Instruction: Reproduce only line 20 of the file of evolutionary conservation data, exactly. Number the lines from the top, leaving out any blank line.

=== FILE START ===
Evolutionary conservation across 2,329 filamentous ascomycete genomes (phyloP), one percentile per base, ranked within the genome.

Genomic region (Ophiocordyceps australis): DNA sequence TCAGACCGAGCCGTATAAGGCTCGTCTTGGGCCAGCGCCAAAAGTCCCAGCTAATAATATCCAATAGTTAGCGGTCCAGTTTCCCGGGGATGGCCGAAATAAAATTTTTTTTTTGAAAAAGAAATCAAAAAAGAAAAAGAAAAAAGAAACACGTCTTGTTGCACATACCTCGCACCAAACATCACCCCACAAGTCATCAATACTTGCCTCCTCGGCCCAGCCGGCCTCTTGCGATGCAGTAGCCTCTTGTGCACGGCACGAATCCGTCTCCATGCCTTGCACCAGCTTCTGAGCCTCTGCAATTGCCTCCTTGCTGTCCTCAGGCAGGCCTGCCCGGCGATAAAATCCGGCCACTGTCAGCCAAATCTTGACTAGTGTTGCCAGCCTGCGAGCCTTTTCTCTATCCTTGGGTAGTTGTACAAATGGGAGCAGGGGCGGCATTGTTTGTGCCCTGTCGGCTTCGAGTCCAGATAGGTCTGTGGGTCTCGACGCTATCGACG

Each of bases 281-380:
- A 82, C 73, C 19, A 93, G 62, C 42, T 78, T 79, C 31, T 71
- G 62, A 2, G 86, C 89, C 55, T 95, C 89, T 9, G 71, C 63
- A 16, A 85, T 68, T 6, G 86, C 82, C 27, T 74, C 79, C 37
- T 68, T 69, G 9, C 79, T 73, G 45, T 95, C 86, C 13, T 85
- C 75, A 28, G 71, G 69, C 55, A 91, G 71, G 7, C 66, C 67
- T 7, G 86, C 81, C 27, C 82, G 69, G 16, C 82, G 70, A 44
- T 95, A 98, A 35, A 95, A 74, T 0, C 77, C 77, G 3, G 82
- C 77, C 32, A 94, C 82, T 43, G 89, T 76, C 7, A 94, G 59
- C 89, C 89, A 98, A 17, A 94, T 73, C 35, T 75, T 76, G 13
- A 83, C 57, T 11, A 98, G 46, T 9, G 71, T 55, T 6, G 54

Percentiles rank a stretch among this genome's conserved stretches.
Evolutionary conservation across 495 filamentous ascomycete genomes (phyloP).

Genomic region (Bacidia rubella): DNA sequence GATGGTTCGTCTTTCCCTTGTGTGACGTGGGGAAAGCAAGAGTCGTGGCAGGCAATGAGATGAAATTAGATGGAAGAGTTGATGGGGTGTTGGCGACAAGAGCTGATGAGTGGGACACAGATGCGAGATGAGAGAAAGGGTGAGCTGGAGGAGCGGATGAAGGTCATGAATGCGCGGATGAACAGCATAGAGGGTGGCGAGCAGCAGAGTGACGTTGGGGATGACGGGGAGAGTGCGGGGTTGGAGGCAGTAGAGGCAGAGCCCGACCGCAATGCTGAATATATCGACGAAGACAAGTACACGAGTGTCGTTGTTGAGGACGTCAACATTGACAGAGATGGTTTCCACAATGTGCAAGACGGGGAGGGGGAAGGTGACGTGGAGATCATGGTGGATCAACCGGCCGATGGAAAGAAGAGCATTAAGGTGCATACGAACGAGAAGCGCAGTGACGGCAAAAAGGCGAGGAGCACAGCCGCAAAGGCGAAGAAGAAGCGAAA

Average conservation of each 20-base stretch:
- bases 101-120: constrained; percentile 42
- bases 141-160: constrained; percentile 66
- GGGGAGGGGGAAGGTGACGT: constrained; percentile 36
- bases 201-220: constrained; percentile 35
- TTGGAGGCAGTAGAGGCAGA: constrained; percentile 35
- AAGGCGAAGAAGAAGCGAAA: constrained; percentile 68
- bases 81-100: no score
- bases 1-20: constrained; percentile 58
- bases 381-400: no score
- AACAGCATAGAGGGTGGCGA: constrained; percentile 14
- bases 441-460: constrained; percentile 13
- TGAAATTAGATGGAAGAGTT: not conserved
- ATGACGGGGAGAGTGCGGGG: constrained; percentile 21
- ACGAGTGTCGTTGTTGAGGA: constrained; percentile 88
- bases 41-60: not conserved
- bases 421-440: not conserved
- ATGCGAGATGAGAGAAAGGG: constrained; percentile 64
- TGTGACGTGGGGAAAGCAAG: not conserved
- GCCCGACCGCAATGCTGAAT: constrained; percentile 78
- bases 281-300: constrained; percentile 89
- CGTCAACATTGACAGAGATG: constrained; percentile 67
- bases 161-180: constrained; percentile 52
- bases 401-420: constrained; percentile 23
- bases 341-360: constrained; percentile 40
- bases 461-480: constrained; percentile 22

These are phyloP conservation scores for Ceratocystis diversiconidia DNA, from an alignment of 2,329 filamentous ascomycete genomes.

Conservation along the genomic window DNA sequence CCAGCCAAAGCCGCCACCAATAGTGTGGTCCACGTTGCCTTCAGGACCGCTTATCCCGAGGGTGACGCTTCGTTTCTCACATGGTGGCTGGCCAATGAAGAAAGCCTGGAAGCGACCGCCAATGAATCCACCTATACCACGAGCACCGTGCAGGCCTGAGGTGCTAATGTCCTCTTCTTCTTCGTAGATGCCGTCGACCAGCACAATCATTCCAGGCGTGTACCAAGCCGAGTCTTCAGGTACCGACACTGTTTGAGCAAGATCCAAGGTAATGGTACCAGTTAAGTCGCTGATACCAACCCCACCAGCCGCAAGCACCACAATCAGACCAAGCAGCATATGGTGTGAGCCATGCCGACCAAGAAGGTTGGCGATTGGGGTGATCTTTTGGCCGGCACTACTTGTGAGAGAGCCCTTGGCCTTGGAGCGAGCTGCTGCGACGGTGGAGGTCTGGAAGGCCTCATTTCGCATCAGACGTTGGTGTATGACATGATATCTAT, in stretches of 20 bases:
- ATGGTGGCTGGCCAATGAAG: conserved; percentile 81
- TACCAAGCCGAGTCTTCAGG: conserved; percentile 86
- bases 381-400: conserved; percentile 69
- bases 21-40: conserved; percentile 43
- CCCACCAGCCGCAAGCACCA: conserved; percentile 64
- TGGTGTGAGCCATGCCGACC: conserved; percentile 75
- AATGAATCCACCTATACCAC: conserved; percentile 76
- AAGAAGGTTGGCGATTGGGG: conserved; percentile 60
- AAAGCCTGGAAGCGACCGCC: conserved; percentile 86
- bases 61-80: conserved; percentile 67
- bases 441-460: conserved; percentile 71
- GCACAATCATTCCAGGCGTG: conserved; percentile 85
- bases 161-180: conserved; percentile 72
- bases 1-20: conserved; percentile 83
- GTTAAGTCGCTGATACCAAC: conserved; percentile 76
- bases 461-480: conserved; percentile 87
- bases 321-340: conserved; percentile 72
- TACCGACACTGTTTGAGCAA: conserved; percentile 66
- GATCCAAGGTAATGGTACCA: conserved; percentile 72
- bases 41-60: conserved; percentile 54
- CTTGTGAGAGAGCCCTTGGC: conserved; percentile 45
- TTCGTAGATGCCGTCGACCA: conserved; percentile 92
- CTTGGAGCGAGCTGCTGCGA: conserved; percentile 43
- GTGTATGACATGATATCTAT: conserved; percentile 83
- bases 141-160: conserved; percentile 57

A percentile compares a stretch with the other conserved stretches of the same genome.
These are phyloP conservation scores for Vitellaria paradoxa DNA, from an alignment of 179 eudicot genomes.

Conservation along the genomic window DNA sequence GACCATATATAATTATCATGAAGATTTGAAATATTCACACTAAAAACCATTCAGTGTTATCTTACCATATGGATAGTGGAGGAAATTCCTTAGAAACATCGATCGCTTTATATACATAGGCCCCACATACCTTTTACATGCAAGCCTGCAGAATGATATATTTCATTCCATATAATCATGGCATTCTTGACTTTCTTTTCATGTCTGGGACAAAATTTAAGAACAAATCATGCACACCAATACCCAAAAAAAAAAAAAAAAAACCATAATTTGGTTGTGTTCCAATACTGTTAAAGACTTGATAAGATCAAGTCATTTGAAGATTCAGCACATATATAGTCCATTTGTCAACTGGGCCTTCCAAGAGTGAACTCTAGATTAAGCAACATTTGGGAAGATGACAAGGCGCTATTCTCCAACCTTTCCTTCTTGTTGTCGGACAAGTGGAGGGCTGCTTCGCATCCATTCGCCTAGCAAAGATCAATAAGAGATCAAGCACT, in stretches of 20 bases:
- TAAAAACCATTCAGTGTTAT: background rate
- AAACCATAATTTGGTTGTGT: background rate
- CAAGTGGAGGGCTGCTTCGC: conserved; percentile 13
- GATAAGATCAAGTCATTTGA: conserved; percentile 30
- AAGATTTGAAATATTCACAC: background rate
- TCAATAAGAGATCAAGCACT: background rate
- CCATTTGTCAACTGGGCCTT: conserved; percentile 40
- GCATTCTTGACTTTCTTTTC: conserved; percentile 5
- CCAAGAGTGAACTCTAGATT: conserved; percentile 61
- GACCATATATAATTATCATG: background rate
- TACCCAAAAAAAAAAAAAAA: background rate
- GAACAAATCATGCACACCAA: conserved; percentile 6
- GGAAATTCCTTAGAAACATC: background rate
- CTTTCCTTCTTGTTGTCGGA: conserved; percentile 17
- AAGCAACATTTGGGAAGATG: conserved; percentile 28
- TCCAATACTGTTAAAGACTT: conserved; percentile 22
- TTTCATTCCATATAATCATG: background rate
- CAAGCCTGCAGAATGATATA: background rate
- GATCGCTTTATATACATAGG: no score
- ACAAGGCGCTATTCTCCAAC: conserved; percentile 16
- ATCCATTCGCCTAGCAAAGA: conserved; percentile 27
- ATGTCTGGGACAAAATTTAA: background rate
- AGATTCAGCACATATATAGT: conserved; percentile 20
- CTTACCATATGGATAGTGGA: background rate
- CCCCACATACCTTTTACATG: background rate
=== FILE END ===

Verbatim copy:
- GGGGAGGGGGAAGGTGACGT: constrained; percentile 36